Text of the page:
@freakazoid @alexandra @vertigo The Internet should be an isolated component, just as it was when IMPs ruled the ARPANET. FujiNet, etc. do ssh and everything else just fine. The client doesn't need to know about it, and doesn't need the security risks.

@vertigo @mdhughes @alexandra I kind of like the idea of physically separate processor for independent tasks, too. It was a common approach in early microcomputers. I think I’d rather have a RISC-V running an IP stack on the same core than have a separate but proprietary chip doing it, though.

@mdhughes @vertigo @alexandra @freakazoid And work with pretty much any terminal emulator. The one I have for my C64 works nicely with Bob's Term Pro from 1986.

@alexandra A few hundred megs seems reasonable, though with single-tasking and the kind of OS and interface I imagine it might be overkill. I’d love to be able to use SRAM, but it’s too expensive for more than a few megabytes.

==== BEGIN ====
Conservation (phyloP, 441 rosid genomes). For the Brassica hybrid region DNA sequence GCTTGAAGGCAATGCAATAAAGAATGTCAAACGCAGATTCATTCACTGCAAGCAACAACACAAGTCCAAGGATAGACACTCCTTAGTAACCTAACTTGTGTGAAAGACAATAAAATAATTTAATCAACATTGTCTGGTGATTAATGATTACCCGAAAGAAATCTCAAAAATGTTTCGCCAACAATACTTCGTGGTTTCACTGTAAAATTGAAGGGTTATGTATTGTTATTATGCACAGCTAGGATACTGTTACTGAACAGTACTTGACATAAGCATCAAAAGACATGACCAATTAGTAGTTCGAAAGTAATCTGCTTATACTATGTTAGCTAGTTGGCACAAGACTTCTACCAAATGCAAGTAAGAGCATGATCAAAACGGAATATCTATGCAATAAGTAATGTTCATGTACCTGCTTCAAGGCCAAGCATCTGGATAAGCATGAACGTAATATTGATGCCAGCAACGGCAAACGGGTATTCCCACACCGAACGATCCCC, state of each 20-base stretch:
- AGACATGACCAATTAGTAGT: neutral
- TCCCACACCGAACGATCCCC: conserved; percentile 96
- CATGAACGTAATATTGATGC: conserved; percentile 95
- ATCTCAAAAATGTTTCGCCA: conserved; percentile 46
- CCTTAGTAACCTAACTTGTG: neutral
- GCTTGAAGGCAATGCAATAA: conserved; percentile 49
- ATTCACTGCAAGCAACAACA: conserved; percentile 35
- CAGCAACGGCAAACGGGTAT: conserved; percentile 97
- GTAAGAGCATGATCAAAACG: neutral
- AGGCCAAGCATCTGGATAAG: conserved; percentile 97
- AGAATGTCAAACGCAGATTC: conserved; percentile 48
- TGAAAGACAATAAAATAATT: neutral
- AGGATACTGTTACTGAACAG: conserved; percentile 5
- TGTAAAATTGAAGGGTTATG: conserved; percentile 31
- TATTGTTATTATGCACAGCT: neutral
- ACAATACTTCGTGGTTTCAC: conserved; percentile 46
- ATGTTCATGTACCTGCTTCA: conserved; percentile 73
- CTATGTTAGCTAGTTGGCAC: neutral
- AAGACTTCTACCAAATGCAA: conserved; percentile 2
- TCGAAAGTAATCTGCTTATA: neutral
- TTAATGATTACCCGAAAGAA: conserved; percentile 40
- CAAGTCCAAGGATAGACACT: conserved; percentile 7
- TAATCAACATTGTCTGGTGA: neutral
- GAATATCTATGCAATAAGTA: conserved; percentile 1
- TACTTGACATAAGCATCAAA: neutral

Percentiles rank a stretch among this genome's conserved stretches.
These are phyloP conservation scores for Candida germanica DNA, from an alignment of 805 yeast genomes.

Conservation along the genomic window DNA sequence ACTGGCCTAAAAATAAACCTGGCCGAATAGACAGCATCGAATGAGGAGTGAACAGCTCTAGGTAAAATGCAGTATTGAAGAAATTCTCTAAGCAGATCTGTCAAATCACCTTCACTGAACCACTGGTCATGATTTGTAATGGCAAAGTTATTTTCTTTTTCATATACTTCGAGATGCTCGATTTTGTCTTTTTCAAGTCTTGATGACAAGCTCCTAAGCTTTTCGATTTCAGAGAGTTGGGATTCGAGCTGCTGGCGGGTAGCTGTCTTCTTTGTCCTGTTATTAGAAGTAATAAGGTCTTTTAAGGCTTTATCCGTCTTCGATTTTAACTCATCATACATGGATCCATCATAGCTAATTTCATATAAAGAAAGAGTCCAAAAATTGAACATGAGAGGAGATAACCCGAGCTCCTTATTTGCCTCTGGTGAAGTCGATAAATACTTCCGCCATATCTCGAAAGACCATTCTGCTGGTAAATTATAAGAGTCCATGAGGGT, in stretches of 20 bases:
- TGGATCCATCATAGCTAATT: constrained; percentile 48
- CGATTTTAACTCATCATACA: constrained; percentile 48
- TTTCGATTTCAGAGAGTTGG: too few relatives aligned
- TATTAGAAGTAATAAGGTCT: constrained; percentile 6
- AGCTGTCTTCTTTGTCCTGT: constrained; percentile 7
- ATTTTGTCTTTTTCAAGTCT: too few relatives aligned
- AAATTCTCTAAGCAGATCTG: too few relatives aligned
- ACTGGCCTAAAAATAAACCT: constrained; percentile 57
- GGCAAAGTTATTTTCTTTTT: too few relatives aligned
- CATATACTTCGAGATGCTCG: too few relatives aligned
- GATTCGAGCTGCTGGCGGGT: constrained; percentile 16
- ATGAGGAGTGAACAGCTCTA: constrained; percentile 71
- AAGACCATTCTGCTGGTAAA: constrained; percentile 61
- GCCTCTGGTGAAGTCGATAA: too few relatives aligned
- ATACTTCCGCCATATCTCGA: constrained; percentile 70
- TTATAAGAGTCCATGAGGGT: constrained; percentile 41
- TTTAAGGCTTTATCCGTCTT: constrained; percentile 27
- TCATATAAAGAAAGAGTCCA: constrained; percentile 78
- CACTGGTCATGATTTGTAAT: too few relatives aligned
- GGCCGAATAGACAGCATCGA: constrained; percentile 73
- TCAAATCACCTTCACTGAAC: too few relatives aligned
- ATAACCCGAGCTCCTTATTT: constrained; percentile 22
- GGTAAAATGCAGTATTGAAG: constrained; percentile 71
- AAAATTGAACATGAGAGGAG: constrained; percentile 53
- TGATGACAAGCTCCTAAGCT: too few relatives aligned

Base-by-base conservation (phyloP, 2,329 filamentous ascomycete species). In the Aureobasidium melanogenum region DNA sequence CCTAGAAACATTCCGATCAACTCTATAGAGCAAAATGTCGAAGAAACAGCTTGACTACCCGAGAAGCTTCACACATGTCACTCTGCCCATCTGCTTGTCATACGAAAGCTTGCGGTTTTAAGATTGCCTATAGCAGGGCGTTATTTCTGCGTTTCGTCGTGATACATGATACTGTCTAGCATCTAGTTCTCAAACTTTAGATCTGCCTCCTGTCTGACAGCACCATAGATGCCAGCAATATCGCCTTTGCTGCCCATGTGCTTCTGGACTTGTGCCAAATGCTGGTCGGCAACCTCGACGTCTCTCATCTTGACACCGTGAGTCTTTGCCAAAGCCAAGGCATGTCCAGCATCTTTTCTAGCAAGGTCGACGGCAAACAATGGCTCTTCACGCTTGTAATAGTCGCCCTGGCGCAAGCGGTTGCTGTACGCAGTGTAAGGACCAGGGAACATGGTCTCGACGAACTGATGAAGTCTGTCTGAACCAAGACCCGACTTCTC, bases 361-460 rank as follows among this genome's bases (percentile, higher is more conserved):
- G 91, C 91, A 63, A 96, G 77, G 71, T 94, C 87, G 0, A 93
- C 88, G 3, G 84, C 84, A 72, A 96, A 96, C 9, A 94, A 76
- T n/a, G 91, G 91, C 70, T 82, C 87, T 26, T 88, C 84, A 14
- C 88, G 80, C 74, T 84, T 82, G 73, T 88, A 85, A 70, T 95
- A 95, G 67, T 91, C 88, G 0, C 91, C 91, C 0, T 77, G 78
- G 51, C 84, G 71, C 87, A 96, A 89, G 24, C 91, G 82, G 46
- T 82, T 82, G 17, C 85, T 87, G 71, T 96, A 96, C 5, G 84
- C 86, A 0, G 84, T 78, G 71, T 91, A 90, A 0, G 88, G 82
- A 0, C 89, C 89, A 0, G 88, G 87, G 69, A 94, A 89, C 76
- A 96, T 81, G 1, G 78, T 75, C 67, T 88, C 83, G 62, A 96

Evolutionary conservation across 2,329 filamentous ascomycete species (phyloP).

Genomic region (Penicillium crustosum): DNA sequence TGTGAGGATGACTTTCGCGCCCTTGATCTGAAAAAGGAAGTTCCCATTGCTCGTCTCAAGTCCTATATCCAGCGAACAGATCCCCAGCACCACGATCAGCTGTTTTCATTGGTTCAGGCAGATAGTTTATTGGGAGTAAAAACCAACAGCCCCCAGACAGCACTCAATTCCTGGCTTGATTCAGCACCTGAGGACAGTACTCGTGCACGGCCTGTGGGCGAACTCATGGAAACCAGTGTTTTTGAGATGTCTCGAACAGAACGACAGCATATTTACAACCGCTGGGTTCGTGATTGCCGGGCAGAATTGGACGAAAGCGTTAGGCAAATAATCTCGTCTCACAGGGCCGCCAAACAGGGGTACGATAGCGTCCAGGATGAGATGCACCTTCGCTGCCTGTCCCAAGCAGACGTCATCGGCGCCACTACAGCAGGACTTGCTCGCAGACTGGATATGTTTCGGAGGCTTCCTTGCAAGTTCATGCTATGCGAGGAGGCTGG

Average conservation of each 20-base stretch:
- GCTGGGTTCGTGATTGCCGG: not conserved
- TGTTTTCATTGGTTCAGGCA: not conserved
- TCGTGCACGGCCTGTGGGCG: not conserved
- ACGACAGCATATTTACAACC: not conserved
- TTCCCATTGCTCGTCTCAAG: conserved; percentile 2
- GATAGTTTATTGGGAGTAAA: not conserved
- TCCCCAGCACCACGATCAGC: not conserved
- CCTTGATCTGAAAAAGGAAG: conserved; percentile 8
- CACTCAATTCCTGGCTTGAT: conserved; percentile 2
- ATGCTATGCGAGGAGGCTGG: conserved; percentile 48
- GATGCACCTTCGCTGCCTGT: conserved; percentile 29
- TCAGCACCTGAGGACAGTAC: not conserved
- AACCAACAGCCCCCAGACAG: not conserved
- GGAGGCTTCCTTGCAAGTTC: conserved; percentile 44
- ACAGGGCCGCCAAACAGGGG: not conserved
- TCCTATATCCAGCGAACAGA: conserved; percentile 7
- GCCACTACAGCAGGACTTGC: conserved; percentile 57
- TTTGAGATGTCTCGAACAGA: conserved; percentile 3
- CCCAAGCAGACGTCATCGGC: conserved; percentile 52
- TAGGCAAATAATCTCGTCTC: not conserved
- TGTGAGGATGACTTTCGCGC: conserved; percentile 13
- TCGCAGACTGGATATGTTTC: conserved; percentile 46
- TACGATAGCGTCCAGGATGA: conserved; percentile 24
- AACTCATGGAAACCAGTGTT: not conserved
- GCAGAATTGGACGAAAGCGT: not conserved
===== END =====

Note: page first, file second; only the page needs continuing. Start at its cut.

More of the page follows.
@freakazoid @alexandra there is always PSRAM, dunno why it's virtually unused by hobby projects. It is DRAM packaged with a self refresh circuit built-in, and behaves externally mostly like SRAM.

@aperezdc @alexandra Oh, certainly. PSRAM would be my go-to for external RAM for more than a couple megabytes. I was mainly thinking SRAM for its much lower power consumption.

@alexandra Yes! All of those.

I was also thinking a modern one would be handheld, perhaps with a form factor like the PocketCHIP. Handheld is nice, but you have to wonder about input on such a small thing; handheld keyboards have never been the best...

@alexandra You’re right. Maybe clamshell? I could touch type on my Psion 5mx, though something slightly larger might be better for general use. Clamshell helps more with cutting down size than actually making a good keyboard, though you can re-spend the dimensions you save on a larger keyboard. One of the big problems with portable keyboards is they're too thin to have much feedback though, and clamshell can make that worse...